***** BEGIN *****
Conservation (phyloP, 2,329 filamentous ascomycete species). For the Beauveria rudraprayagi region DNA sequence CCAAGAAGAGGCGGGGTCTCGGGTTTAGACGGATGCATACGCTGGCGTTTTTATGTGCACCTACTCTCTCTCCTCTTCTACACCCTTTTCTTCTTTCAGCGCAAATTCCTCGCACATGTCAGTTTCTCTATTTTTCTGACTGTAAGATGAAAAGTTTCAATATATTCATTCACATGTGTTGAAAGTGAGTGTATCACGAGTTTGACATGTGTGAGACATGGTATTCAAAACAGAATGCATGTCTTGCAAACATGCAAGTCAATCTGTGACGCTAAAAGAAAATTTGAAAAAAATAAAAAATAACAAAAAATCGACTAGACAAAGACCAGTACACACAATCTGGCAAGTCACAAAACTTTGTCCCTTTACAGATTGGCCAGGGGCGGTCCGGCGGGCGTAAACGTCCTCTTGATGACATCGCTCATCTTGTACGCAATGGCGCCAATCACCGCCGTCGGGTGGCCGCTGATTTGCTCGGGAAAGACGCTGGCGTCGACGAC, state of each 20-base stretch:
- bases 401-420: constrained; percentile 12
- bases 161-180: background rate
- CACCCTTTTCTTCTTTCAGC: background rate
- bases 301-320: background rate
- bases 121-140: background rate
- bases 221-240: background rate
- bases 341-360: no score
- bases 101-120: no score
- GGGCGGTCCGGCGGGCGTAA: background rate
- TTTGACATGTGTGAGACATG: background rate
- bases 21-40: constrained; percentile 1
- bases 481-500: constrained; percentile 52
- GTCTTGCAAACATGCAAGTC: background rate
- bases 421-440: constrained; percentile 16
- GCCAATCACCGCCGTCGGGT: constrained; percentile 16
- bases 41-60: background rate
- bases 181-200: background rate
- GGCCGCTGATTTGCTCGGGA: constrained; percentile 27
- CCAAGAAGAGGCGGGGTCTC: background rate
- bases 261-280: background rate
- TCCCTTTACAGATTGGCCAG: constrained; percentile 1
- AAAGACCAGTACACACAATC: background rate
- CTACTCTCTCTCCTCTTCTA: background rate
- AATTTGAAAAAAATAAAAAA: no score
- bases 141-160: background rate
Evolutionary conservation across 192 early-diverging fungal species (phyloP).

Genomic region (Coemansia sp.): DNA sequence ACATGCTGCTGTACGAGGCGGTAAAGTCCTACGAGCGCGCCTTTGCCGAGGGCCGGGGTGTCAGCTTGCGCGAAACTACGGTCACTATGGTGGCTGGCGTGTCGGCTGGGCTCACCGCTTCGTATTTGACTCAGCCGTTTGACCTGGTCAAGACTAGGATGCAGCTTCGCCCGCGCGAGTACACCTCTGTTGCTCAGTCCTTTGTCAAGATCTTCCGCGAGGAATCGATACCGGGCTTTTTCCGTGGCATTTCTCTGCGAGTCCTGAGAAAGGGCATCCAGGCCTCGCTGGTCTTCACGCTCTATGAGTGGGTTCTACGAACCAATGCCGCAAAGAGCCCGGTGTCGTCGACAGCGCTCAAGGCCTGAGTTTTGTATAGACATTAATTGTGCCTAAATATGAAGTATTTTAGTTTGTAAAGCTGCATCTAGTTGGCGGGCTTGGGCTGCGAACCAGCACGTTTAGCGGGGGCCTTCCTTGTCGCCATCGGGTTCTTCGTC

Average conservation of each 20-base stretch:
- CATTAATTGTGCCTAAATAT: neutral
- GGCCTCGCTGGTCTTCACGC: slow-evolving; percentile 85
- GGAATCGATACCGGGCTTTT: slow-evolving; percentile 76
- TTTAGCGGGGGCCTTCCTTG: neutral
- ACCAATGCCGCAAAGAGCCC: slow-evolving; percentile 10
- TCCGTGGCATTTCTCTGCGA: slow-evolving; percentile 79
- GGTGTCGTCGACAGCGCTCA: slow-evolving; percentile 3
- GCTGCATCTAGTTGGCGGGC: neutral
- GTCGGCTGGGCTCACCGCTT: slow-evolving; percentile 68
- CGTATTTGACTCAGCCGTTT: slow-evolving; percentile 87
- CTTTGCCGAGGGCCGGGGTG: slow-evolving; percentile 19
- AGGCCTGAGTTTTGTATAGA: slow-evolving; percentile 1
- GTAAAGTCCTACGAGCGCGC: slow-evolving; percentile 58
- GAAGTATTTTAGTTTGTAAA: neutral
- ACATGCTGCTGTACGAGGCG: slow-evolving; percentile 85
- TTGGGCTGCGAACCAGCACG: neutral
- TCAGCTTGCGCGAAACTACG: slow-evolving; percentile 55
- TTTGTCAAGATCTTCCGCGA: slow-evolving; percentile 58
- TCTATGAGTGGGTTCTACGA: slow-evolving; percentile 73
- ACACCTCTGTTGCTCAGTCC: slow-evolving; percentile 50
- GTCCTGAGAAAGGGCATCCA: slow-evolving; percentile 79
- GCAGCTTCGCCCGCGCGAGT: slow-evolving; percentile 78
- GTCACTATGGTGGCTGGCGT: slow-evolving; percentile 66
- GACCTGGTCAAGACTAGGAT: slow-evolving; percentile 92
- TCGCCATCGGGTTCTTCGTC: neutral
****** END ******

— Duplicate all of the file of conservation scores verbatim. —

Conservation (phyloP, 2,329 filamentous ascomycete species). For the Beauveria rudraprayagi region DNA sequence CCAAGAAGAGGCGGGGTCTCGGGTTTAGACGGATGCATACGCTGGCGTTTTTATGTGCACCTACTCTCTCTCCTCTTCTACACCCTTTTCTTCTTTCAGCGCAAATTCCTCGCACATGTCAGTTTCTCTATTTTTCTGACTGTAAGATGAAAAGTTTCAATATATTCATTCACATGTGTTGAAAGTGAGTGTATCACGAGTTTGACATGTGTGAGACATGGTATTCAAAACAGAATGCATGTCTTGCAAACATGCAAGTCAATCTGTGACGCTAAAAGAAAATTTGAAAAAAATAAAAAATAACAAAAAATCGACTAGACAAAGACCAGTACACACAATCTGGCAAGTCACAAAACTTTGTCCCTTTACAGATTGGCCAGGGGCGGTCCGGCGGGCGTAAACGTCCTCTTGATGACATCGCTCATCTTGTACGCAATGGCGCCAATCACCGCCGTCGGGTGGCCGCTGATTTGCTCGGGAAAGACGCTGGCGTCGACGAC, state of each 20-base stretch:
- bases 401-420: constrained; percentile 12
- bases 161-180: background rate
- CACCCTTTTCTTCTTTCAGC: background rate
- bases 301-320: background rate
- bases 121-140: background rate
- bases 221-240: background rate
- bases 341-360: no score
- bases 101-120: no score
- GGGCGGTCCGGCGGGCGTAA: background rate
- TTTGACATGTGTGAGACATG: background rate
- bases 21-40: constrained; percentile 1
- bases 481-500: constrained; percentile 52
- GTCTTGCAAACATGCAAGTC: background rate
- bases 421-440: constrained; percentile 16
- GCCAATCACCGCCGTCGGGT: constrained; percentile 16
- bases 41-60: background rate
- bases 181-200: background rate
- GGCCGCTGATTTGCTCGGGA: constrained; percentile 27
- CCAAGAAGAGGCGGGGTCTC: background rate
- bases 261-280: background rate
- TCCCTTTACAGATTGGCCAG: constrained; percentile 1
- AAAGACCAGTACACACAATC: background rate
- CTACTCTCTCTCCTCTTCTA: background rate
- AATTTGAAAAAAATAAAAAA: no score
- bases 141-160: background rate
Evolutionary conservation across 192 early-diverging fungal species (phyloP).

Genomic region (Coemansia sp.): DNA sequence ACATGCTGCTGTACGAGGCGGTAAAGTCCTACGAGCGCGCCTTTGCCGAGGGCCGGGGTGTCAGCTTGCGCGAAACTACGGTCACTATGGTGGCTGGCGTGTCGGCTGGGCTCACCGCTTCGTATTTGACTCAGCCGTTTGACCTGGTCAAGACTAGGATGCAGCTTCGCCCGCGCGAGTACACCTCTGTTGCTCAGTCCTTTGTCAAGATCTTCCGCGAGGAATCGATACCGGGCTTTTTCCGTGGCATTTCTCTGCGAGTCCTGAGAAAGGGCATCCAGGCCTCGCTGGTCTTCACGCTCTATGAGTGGGTTCTACGAACCAATGCCGCAAAGAGCCCGGTGTCGTCGACAGCGCTCAAGGCCTGAGTTTTGTATAGACATTAATTGTGCCTAAATATGAAGTATTTTAGTTTGTAAAGCTGCATCTAGTTGGCGGGCTTGGGCTGCGAACCAGCACGTTTAGCGGGGGCCTTCCTTGTCGCCATCGGGTTCTTCGTC

Average conservation of each 20-base stretch:
- CATTAATTGTGCCTAAATAT: neutral
- GGCCTCGCTGGTCTTCACGC: slow-evolving; percentile 85
- GGAATCGATACCGGGCTTTT: slow-evolving; percentile 76
- TTTAGCGGGGGCCTTCCTTG: neutral
- ACCAATGCCGCAAAGAGCCC: slow-evolving; percentile 10
- TCCGTGGCATTTCTCTGCGA: slow-evolving; percentile 79
- GGTGTCGTCGACAGCGCTCA: slow-evolving; percentile 3
- GCTGCATCTAGTTGGCGGGC: neutral
- GTCGGCTGGGCTCACCGCTT: slow-evolving; percentile 68
- CGTATTTGACTCAGCCGTTT: slow-evolving; percentile 87
- CTTTGCCGAGGGCCGGGGTG: slow-evolving; percentile 19
- AGGCCTGAGTTTTGTATAGA: slow-evolving; percentile 1
- GTAAAGTCCTACGAGCGCGC: slow-evolving; percentile 58
- GAAGTATTTTAGTTTGTAAA: neutral
- ACATGCTGCTGTACGAGGCG: slow-evolving; percentile 85
- TTGGGCTGCGAACCAGCACG: neutral
- TCAGCTTGCGCGAAACTACG: slow-evolving; percentile 55
- TTTGTCAAGATCTTCCGCGA: slow-evolving; percentile 58
- TCTATGAGTGGGTTCTACGA: slow-evolving; percentile 73
- ACACCTCTGTTGCTCAGTCC: slow-evolving; percentile 50
- GTCCTGAGAAAGGGCATCCA: slow-evolving; percentile 79
- GCAGCTTCGCCCGCGCGAGT: slow-evolving; percentile 78
- GTCACTATGGTGGCTGGCGT: slow-evolving; percentile 66
- GACCTGGTCAAGACTAGGAT: slow-evolving; percentile 92
- TCGCCATCGGGTTCTTCGTC: neutral